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Labeler proves 'berry, berry' good for Fabri-Kal

A new clamshell labeling system increases speed while reducing labor costs and downtime at the Greenville, SC, plant of thermoformer Fabri-Kal.

Fabri-Kal customers use labeled clamshells to pack a variety of produce, including blueberries and cherry tomatoes.
Fabri-Kal customers use labeled clamshells to pack a variety of produce, including blueberries and cherry tomatoes.

Kalamazoo, MI-based thermoformer Fabri-Kal Corp. doubled its speed, reduced its labor costs by one-third, and limited downtime since it employed a new clamshell labeling system in August.

The automatic system, which replaced older label applicating equipment, denests clamshells, applies a pressure-sensitive label to the top of each clamshell, then nests and counts the labeled containers. After secondary packaging, the trays are shipped to produce growers, or their packers, typically for filling with products like berries, cherry tomatoes, and grapes.

Supplied by Minnesota Automation (Crosby, MN), the system is equipped with two label applicators from Label-Aire (Fullerton, CA) that are designed to apply pressure-sensitive labels to clamshell tops and bottoms. At this time, Fabri-Kal is only applying one label, to the top of each clamshell, though it can apply a second label to the bottom, should a customer request it.

P-s paper labels are supplied by East West Label (Conshohocken, PA). The 60# semi-gloss paper labels are printed flexographically, usually in five colors. The labelers were acquired by Minnesota Automation through distributor Tapemark (West St. Paul, MN).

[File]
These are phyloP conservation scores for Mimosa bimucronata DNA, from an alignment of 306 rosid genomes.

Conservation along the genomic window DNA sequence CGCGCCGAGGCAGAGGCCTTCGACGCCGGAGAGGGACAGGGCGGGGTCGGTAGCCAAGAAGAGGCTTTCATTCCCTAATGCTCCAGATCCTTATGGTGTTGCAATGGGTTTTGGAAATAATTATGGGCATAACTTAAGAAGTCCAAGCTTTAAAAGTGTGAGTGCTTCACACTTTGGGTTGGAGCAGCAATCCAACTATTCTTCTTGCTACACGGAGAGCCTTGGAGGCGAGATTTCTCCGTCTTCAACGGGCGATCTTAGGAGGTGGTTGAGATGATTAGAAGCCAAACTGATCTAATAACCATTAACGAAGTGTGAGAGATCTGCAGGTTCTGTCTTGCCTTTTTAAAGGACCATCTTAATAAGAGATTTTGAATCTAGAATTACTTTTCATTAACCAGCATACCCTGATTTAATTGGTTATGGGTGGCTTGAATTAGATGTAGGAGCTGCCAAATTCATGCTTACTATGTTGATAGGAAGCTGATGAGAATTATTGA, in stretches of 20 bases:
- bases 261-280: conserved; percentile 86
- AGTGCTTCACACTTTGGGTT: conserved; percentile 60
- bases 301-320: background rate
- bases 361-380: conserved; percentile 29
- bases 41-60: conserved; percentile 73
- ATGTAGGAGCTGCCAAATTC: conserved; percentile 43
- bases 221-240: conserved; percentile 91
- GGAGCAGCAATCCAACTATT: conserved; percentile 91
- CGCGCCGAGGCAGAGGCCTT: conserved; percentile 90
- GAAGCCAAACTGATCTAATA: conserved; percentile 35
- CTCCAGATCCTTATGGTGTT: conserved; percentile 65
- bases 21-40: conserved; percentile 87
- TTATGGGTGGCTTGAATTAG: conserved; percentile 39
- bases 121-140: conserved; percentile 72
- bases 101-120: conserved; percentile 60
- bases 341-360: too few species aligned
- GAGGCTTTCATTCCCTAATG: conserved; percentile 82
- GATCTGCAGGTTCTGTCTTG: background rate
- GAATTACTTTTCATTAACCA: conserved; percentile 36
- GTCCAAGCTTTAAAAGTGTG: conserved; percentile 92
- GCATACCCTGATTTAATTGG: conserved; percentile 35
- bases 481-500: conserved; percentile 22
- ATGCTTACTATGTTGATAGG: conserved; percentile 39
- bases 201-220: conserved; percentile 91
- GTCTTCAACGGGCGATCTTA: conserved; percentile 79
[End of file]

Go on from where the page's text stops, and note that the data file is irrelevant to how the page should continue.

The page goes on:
The equipment operates at Fabri-Kal’s Greenville, SC, plant, where 14 thermoforming machines are used to make both custom and stock packaging for foodservice and retail customers, including hinged clamshells. Fabri-Kal manufactures hinged clamshells from clear styrene-butadiene copolymers for their toughness and clarity properties.

“The one Minnesota Automation machine replaced two antiquated berry tray labelers that were labor-intensive,” explains Greenville plant manager David Taylor. “The old machines were slow and terribly inefficient.”

Specific benefits

Taylor credits Fabri-Kal project manager Brad Osterbuhr with overseeing the system’s installation, as well as its ongoing operation. “The older machines did not provide automatic feeding and discharging, or counting functions,” Osterbuhr says. “And we needed six people to run them [three for each machine], whereas we need only two now.”

Previously, one worker pulled trays from a case and loaded them onto the machine. Another worker visually inspected clamshells and stacked them. A third person counted the clamshells in the stack, placed them in a case, sealed the case, and positioned it on a pallet. Now one person opens cases and places clamshells into a magazine on the Minnesota Automation machine, while a second person visually checks for accurate label placement and then places machine-counted stacks into a case, seals the case, and positions it onto a pallet.